Landing your first job out of school isn’t easy, but some experts suggest gen Z could experience the job-hunting process differently from generations past.
Generation Z made up roughly 17.6 per cent of Canada’s total population in 2017, according to Statistics Canada. Although there is no established start or end date for this group, some experts say anyone born between 1995 and 2005 could be considered a part of generation Z. This makes the youngest gen-Zers 14 and the oldest 24.
While they may have similar habits to the generations before them, experts say that when it comes to careers, this generation will function very differently.
Corey Seemiller, an associate professor at Wright State University in Dayton, Ohio, told Global News most people in generation Z look for jobs that are fulfilling.
“The most prominent considerations for those in generation Z when looking for a job include wanting to enjoy the duties, feeling like they can make a difference for others through their role or organization, having a sense of purpose, passion and greater meaning in doing their work and earning enough to attain financial stability,” she said.
Seemiller, co-author of Generation Z: A Century in the Making, added that unlike millennials and generations prior, gen Z may not try to climb the advancement ladder if they have a job they love.
“They care more about making a difference in their work than making a huge paycheque.”
A 2018 survey of more than 16,000 gen-Z high school and college students in the U.S. found a majority of students used online job banks like Indeed, LinkedIn and even Google to find jobs, Inc reported.
When it came to finding a job, students often visited job boards on company websites (76 per cent) or asked family and friends for available positions at their place of work (61 per cent). More than half of students also sought advice from their guidance counsellors, while 25 per cent of students worked with recruiters.
Paul Wolfe, senior vice-president of HR at Indeed, told Global News that it’s important for people in this generation to understand the job search process.
“Even seasoned professionals are continuing to develop their job search skills — for many people, job searching is a regular activity,” he said.
“Like any activity, you’ll get better with practice. This is why I always advise people to continue to look around in the marketplace for any new opportunities that might be interesting.”
But the initial process of finding a job can be tedious. It can be hard to land a full-time, high-paying and challenging job out of school for any generation. But Wolfe said things are changing.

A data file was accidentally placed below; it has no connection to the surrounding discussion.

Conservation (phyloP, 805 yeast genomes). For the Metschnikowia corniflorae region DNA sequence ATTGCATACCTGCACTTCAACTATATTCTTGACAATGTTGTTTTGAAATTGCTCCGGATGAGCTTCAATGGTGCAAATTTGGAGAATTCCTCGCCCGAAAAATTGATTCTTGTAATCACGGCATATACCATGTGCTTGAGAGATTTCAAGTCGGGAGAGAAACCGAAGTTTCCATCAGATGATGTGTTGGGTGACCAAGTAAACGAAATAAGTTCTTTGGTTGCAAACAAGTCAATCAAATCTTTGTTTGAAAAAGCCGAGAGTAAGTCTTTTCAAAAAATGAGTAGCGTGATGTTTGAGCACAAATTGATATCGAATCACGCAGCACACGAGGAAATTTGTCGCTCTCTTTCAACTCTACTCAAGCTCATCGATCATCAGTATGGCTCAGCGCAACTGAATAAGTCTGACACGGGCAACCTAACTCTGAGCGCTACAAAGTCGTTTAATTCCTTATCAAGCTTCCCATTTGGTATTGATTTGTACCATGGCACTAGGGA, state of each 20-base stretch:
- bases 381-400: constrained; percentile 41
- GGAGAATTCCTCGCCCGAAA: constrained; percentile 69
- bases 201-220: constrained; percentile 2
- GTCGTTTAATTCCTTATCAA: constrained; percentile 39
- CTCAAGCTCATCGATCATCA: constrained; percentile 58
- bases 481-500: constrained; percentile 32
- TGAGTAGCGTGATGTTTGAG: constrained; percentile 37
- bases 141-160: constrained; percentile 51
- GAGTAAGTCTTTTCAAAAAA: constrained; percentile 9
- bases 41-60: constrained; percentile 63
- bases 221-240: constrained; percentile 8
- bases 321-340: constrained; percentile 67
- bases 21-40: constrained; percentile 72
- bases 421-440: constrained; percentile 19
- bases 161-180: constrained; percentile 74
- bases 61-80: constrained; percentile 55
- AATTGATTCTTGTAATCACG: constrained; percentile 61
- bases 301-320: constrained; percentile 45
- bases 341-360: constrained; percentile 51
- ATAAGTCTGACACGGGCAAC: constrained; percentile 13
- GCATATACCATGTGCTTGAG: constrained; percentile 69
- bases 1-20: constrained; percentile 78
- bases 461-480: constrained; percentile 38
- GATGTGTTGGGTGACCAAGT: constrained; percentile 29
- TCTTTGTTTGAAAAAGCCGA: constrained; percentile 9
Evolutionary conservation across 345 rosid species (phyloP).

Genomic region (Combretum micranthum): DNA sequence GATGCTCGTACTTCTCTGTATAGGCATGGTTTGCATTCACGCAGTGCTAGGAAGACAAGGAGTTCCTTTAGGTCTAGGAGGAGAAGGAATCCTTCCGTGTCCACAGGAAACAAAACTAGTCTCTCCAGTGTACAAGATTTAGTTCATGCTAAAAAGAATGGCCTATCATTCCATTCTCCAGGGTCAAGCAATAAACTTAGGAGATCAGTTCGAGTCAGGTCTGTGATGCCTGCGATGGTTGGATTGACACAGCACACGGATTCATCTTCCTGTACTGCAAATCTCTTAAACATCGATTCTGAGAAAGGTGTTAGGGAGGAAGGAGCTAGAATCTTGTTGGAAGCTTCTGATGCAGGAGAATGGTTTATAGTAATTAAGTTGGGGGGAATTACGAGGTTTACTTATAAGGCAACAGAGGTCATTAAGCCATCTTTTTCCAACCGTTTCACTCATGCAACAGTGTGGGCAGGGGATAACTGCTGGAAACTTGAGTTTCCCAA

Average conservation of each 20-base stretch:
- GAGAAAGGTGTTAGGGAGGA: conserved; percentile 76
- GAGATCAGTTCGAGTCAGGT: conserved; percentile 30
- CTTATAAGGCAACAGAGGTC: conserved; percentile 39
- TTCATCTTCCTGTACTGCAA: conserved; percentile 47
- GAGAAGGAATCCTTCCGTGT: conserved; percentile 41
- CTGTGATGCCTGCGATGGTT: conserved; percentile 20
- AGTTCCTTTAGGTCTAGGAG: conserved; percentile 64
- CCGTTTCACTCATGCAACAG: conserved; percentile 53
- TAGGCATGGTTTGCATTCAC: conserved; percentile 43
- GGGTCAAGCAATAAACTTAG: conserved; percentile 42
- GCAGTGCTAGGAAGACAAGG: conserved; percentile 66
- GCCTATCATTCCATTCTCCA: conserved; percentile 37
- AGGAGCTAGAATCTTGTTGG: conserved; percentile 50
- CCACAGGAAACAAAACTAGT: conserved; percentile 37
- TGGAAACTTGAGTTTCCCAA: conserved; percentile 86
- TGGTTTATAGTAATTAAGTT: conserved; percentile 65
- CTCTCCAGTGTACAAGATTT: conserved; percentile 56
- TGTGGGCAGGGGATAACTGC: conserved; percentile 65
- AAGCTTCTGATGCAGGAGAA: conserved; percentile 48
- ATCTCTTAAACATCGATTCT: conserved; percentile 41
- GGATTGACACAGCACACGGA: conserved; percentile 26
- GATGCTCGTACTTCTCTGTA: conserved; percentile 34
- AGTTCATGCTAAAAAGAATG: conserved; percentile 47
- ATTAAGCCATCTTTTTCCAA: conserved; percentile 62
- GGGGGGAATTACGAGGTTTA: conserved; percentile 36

“A recent Indeed report found that those nervous about entering the world of work can take some comfort in that university grads from earlier years appear to be doing pretty well in today’s labour market, even though some may have gotten off to a slow start,” he explained.
“Depending on a student’s career path, it can be beneficial to begin the job application or job search process at the start of their final semester in school — or even earlier.”
Experts are already seeing patterns with the types of jobs gen Z navigates towards when they enter the workforce.
“They are highly entrepreneurial and may opt out of working for others,” Seemiller said. “This could create an employee deficit if enough of them don’t work in established organizations.”
But Wolfe added that because a majority of gen-Zers grew up in the recession, job stability became a norm for this age group.
“In our research, we definitely see a strong showing for engineering, tech and finance jobs — strong career choices for people who seek security as both fields suffer serious talent shortages,” he said.
Research also shows this generation would choose jobs they are passionate about over jobs that provide a lot of money.
“Given this, employers who are beginning to welcome gen-Z candidates to their teams should be prepared to provide talent with mentorship, training and transparent career trajectory to attract and retain these employees.”
Interpersonal skills are critical in nearly any job, but gen-Zers should focus on honing those skills and then showcasing them to employers, Seemiller said.
“Employers are also looking to hire people with critical thinking and problem-solving skills so that individuals can independently figure things out and solve their own issues,” he explained. “Again, finding ways to both develop these skill sets, as well as highlight proficiency in them, could be the key piece for getting the job.”
Wolfe said it’s best to optimize your efforts online.
“Automate the front end of the job search process (identifying jobs that interest you) as much as possible. Do this by setting up job alerts on job search sites such as Indeed. Use specific keywords from the job descriptions, job titles and company names you’re targeting,” he said.
Also, read each job description carefully.
“Today, most employers use an applicant tracking system (ATS) — a software that allows for automated sorting of applications based on specific keywords, including skills, years of experience, training or schools attended,” Wolfe explained. “As soon as you click ‘submit,’ your application is evaluated based on the job description keywords then ranked alongside other candidates in the company’s database.”
Always consider whether you have the qualifications a job description is calling for before you apply, he added.
And as always, do your research.
“You can also follow the company’s CEO or other leadership on social media. This is a great way to stay up to date on what’s happening within the company and what matters to this organization,” Wolfe said.
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